AMD launches new low-cost APU-based Gizmo boards

AMD launches new low-cost APU-based Gizmo boards

Summary: The Gizmo board features a G-T40E dual-core and provides 52 gigaflops—while consuming less than 10 watts.

TOPICS: Hardware, Processors

Chip maker AMD has launched a new low-cost board called Gizmo geared toward x86-based embedded system development.

The board, available through GizmoSphere, is powered by an AMD embedded G-Series accelerated processing unit (APU), which has the ability to run a variety of operating systems, Android, Linux, Windows, and a range of real-time operating systems (RTOS').

The Gizmo board is powered by a G-T40E dual-core embedded processor running at 1.0 GHz, and features an on a single die with AMD Radeon HD 6250 GPU. The board provides a performance capacity of 52 gigaflops while consuming less than 10 watts.

Image source: AMD.

The board is not only an ideal platform for hobbyists, but also ideal as a backbone for devices such as digital signage, set-top boxes, casino gaming machines, and point-of-sale devices.

I've had some hands-on time with the Gizmo board, and I'm impressed with what it has to offer. Even if you've never handled such a kit before, putting it together is a breeze. It comes with everything you need, and there's comprehensive instructions both in the box and online.

Gizmo is not only a great platform for bespoke hardware projects—I can see endless possibilities where the Gizmo could be put to use—but it's also a great tool to teach students about hardware and software development. The combination of high-power, low-power-consumption processor with high-speed connectivity means that you have the power of the PC in a board that you can hold in the palm of your hand. As a fanless design, this makes the system ideal for applications where totally silent and long-term maintenance-free operation is important. 

"Gizmo is an excellent board for the next generation of embedded systems development," said AMD's director of embedded products, Kamal Khouri. "The new board will serve the diverse and growing embedded development community and is especially useful for those wanting to incorporate the advanced capabilities possible by harnessing a heterogeneous architecture. Developers ready to take advantage of a high-performance, full [input-output]-featured x86 development board will find tremendous value in Gizmo."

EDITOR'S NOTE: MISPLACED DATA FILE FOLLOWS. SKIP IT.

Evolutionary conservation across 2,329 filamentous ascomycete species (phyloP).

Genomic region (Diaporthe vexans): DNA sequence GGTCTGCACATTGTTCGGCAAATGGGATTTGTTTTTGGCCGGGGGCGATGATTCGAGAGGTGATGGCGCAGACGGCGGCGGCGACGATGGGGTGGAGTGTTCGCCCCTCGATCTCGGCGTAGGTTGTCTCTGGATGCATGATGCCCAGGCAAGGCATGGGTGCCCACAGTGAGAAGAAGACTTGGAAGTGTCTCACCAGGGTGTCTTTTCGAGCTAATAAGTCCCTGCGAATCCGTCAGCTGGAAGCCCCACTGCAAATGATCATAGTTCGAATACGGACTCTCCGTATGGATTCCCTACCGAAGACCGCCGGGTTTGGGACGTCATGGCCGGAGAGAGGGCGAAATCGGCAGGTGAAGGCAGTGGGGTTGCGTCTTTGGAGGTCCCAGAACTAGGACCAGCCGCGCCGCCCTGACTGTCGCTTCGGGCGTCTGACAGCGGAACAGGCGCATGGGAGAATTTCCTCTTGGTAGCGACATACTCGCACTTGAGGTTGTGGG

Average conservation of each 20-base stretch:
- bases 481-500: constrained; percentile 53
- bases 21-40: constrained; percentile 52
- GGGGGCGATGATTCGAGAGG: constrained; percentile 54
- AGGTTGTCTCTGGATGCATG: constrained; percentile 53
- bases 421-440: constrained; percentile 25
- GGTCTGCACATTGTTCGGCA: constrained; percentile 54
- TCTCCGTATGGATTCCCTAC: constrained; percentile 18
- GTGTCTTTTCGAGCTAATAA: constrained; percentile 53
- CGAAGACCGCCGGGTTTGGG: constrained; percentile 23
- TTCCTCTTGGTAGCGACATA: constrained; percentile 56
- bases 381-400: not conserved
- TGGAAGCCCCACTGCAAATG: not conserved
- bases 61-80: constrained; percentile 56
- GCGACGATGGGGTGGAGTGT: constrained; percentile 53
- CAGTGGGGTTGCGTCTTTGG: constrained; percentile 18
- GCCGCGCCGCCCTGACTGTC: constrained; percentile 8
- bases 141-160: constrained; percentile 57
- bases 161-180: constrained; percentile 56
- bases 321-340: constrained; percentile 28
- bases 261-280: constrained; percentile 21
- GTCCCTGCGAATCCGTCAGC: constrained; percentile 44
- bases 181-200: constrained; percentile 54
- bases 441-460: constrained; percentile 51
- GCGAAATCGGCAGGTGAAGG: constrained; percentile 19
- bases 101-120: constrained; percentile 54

GizmoSphere is a not-for-profit organization set up with the goal of developing technology projects that are of interest to independent developers. Its founding members include AMD, Sage Electronic Engineering, Texas Multicore Technologies, and Viosoft.

The Gizmo board is available through GizmoSphere for $199.

Topics: Hardware, Processors

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  • HDMI?


    Does this have an HDMI out?

    Looks interesting, If they sell it for $125, I will get one.
    • Odd...

      Between the price and lack of HDMI, I question what market they're targeting. It's much higher than Pi and even some of the appliance type devices that hobbyists are hacking. Plus, it's venturing into the range of some of the barebones bookshelf systems running processors like atom and e350/450 processors.

      I guess if low power is your top priority, then it may win out, but how much do a few watts matter if it costs more or has lesser specs than other systems that hobbyists are currently tinkering with?
  • No HDMI though

    Which I found astounding in this day and age. An alternative fun board to play with is the ODROID-U2, quad core for eight-nine bucks ! Beats the Pi hands down.
    Alan Smithie
  • HDMI

    It has it, watch the videos.
    • Oh no it doesn't

      VGA does not equal HDMI, go read the specs and board layout at Gizmo.
      Alan Smithie
      • HDMI again

        Watch the videos. The HDMI comes off the high speed connector on the opposite side of the board. Granted, the board doesn't have a standard HDMI connector, but the signals are there according to the video.
      • HDMI detailed

        You'll find the HDMI mentioned at 3:00 minutes into this video.!
        • Sincere Apologies

          Flail my buttocks with a rusty spoon, you can do HDMI of the high speed breakout.

          Daft decision not to have hdmi as the standard port.
          Alan Smithie
  • The APU board does have HDMI connectivity on the high speed connector

    The board does have HDMI on the board with the signal lines as a part of the high speed connector. There are also PCI 1X signal lines and additional USB signal lines. On the slow speed port there are jtag and a few other signal lines to interface with the expansion board. I find this to be like a Raspberry Pi on steroids with full OpenCL support. The only glaring problem I have with the board is the choice of a 1 ghz APU VS the much faster 1.8 ghz APU.

    Apparently the board will support the much faster 1.8 ghz APU and the RAM can be replaced to support 4 gigabytes of memory? For a little more money lets say 230 bucks with the 1.8 ghz APU and 4 gigabytes of memory would be a better deal if not a little less. Ether way I congratulate AMD for introducing this board its very good idea.